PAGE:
Despite Support of Shutdown, Lonegan Attracts Moderate Voters

But Don't Call Him a Tea Party Leader

Friday, October 11, 2013

Diverse members of the New Jersey Tea Party Coalition in Bergen County, N.J. (Janet Babin, WNYC/WNYC)

Republican Steve Lonegan is closing in on Newark, N.J. Mayor Cory Booker's lead in the race to fill the vacant U.S. Senate seat — despite New Jersey's reputation for supporting more moderate GOP candidates.

The former mayor supports the unpopular shutdown of the federal government and has said he wants to shut down the Environmental Protection Agency.

Lonegan is winning over moderate New Jersey Democrats and independents in the state. In a Quinnipiac poll earlier this week, Lonegan trailed Booker by just 12 percentage points, 53 percent to 41 percent among likely New Jersey voters.

"As Lonegan's numbers in the polls increase, it then signals other voters ...that maybe this guy has a shot and it's OK to say you're going to vote for him," said Brigid Callahan-Harrison, Professor of Political Science and Law at Montclair State University. He has also performed well during debates. "Lonegan deserves credit for calling to mind some of the flaws of the Booker Administration," she said.

While attracting moderates, Lonegan has also distanced himself from the Tea Party.

"I am not a Tea Party leader," the former Bogota Mayor said at a recent debate at Rowan University.

But for the past seven years, Lonegan was state director of Americans for Prosperity, a group associated with creating the Tea Party movement.  Tea Party groups say their funding comes from volunteers and grassroots members.

"What is true is that Americans for Prosperity has both encouraged and cooperated with the grass roots Tea Party to push common agendas," said Theda Skocpol, Victor S. Thomas Professor of Government and Sociology at Harvard University. 


To hear the full story, click the audio player.



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Comments [4]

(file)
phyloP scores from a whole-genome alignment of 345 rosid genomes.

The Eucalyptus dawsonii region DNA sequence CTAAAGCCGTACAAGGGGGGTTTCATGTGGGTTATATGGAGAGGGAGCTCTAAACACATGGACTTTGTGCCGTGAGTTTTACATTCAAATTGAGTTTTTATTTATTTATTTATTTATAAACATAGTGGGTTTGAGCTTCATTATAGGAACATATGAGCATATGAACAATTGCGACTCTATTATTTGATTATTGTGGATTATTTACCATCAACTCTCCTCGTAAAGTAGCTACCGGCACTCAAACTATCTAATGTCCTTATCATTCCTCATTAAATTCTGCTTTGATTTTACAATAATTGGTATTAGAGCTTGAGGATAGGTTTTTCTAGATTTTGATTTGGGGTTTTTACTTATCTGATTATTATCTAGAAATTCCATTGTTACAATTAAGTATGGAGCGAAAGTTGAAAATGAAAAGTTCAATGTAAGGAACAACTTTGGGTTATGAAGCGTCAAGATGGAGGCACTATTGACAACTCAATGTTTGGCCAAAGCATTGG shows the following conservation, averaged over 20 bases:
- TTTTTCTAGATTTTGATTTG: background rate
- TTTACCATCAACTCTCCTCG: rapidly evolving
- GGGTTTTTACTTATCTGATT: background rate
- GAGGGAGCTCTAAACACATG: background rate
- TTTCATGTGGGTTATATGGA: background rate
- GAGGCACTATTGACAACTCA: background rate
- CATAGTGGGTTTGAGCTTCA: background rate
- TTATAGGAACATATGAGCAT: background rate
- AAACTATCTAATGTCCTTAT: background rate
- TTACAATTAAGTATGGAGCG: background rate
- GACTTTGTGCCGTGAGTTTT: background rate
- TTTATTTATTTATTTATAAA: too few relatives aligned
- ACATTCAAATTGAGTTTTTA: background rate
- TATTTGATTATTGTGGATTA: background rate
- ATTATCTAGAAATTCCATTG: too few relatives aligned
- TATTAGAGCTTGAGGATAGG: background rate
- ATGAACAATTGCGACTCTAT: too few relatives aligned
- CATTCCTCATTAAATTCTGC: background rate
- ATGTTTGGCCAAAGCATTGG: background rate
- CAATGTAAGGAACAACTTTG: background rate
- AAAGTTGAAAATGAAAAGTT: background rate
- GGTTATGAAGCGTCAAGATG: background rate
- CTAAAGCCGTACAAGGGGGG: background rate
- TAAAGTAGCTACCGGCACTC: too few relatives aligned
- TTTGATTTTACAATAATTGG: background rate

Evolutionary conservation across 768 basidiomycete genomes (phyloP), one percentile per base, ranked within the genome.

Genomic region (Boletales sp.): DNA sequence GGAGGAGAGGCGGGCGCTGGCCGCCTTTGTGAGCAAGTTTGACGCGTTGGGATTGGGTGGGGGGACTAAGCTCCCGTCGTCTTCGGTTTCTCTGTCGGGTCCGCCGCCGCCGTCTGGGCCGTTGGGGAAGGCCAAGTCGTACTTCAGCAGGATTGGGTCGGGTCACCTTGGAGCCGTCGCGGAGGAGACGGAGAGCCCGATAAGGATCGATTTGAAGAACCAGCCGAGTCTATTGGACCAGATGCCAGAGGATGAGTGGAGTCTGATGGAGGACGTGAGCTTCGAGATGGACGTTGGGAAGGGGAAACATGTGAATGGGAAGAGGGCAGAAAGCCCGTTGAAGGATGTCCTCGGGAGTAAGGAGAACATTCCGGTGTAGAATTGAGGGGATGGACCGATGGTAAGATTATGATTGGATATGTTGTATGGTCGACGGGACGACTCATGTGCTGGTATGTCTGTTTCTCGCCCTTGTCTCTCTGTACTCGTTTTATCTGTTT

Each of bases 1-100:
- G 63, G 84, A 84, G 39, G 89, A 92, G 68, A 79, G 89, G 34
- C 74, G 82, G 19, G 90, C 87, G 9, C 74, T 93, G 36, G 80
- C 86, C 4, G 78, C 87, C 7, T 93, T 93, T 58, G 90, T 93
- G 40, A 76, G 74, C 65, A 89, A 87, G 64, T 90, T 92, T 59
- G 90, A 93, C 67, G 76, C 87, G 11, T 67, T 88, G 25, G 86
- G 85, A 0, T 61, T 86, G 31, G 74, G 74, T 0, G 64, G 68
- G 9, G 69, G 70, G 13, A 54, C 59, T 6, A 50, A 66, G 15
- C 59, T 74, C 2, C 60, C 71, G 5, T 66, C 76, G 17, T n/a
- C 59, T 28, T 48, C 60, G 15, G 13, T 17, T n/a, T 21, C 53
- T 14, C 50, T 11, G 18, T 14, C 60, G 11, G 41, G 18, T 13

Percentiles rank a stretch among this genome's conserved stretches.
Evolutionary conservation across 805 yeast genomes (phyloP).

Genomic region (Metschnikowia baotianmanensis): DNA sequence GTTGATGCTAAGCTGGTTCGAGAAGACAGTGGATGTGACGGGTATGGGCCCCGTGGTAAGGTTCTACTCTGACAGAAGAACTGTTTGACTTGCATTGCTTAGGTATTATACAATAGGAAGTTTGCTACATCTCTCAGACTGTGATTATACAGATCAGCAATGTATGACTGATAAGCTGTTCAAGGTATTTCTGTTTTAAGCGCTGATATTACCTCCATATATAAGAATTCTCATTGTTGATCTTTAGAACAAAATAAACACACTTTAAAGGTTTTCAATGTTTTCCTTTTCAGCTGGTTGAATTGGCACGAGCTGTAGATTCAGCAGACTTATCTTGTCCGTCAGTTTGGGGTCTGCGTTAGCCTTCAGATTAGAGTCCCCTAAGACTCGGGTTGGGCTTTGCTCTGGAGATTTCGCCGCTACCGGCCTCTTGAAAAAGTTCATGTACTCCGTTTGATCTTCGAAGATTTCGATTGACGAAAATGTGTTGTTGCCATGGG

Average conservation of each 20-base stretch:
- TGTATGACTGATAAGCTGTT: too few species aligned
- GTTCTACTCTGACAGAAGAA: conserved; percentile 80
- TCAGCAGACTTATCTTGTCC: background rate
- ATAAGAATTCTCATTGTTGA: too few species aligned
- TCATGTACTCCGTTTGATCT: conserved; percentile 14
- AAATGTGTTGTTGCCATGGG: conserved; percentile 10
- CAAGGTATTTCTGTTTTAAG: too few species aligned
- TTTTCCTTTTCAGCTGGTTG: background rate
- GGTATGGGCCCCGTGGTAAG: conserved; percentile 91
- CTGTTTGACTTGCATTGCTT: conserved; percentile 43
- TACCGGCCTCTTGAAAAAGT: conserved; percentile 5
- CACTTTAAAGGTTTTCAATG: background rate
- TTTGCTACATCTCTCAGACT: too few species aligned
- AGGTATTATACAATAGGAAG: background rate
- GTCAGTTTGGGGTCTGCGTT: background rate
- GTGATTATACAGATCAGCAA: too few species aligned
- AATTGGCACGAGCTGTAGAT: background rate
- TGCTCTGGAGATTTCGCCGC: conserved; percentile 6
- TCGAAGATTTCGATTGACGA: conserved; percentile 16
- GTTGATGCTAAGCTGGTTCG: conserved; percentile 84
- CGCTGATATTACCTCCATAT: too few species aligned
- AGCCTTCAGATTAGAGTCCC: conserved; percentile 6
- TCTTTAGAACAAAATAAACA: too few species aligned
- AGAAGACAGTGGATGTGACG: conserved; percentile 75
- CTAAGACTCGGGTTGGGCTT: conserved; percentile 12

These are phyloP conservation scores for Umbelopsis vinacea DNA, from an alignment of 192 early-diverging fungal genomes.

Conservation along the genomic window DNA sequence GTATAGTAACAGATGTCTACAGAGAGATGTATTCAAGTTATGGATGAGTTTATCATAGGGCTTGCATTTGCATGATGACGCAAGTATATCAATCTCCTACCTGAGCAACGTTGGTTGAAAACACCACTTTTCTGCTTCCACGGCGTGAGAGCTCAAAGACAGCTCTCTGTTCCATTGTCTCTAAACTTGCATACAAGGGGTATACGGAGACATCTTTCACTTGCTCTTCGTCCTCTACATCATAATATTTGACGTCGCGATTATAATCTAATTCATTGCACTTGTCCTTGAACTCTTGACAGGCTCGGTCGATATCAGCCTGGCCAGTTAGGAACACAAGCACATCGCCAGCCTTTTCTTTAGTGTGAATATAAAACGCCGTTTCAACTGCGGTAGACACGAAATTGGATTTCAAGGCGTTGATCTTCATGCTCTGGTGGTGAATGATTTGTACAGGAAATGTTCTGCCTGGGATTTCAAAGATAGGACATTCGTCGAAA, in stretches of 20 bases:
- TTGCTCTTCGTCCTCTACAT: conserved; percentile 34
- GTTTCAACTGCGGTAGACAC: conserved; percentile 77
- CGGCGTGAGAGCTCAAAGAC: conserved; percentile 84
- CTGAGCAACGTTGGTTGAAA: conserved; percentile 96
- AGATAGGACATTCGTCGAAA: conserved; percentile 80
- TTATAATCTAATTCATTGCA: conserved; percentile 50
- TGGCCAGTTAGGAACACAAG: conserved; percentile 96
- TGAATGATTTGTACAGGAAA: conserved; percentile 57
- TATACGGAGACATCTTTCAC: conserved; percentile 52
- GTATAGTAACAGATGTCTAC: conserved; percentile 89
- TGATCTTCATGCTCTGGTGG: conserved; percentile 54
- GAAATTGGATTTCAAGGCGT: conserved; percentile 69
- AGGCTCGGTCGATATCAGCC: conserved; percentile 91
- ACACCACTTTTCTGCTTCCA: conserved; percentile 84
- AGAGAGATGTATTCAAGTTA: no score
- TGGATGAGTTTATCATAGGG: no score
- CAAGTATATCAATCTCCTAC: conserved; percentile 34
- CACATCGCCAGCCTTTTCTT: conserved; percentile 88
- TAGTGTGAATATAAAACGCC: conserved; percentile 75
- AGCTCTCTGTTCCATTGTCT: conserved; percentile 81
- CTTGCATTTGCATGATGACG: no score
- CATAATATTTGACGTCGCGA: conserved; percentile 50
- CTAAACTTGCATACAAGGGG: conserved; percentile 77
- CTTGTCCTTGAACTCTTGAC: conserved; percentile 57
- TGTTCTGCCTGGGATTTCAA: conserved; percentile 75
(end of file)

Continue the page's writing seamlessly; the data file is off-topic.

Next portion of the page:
Michele from Bergen County

The picture was finally changed here to reflect those that were interviewed by Ms. Babin. However, the picture is not on the main NPR site, which again leads back to the point on how the media frames the issues, interviews to fit their narrative. Truth is essential and if NPR cannot be truthful, what good is it to the population and the use of funding?

This is exactly why distrust of the media runs high and why the concerns voiced that at the beginning of the interview up front and honestly. When journalists, editors and news can be 'bought' or influenced by ANY politico you know the truth will be manipulated. It has and it will continue until ALL citizens become involved and call out any and ALL who do not disclose the issues fairly.

Oct. 20 2013 01:07 PM
Queen Esther

You state in your article above, "The former mayor supports the unpopular shutdown of the federal government." This is a misleading and false statement. No conservative was in favor of a government shutdown. In fact, the Republican House voted to fund the entire government except for Obamacare. It was the Democratic Senate that refused to entertain the House's bill, causing the shutdown. The duty of the press is to point out the problems in government, not to support them in their lust for power. As a result, Steve Lonegan and any conservative candidate must overcome almost insurmountable odds to win an election. Despite the press, Steve Lonegan had an admirable showing with a 10 point spread,down from 25. An honest press would have produced an honest and admirable candidate.

Oct. 20 2013 01:31 AM
Michele from Bergen County

I had time to further reflect on the audio and it's interesting to note that the first part of the quote from Michele was not included that referred to the Bush bailouts as the first step toward runaway spending. Conveniently the second half was included that named Obama. The public looks to our journalists to be above board and truthful and not including the first half, which referred to the concern surrounding Bush and the bailouts, leads one to believe only Obama was seen as responsible to the spending. That is not accurate, it started with GW Bush.

Additionally, the photograph of the people interviewed and the remarks by the Black and Latino members were not included or referred to. Is that by design to have the tea party fit the model that the media has itself designed or was it an oversight? Then you have to wonder who has the agenda and why.

Oct. 17 2013 04:02 PM
Michele from Bergen County

The comment is incorrect "But for the past seven years, Lonegan was state director of Americans for Prosperity, a group associated with creating the Tea Party movement."

Americans for Prosperity is not a tea party group nor did it start the tea party groups so the "associated" leaves people to assume that it is correct - you are incorrect. AFP and tea party groups may have all started at similar times but that was in response to the government spending and disregard for citizen well being. Others groups began at that similar time as well.

Also, "Tea Party groups say their funding comes from volunteers and grassroots members." leads one to believe that they "say" but there is doubt - there should be no doubt. Please reach out and try to find one that has large coffers - it's a challenge you'll not be able to meet.

Oct. 12 2013 11:14 AM

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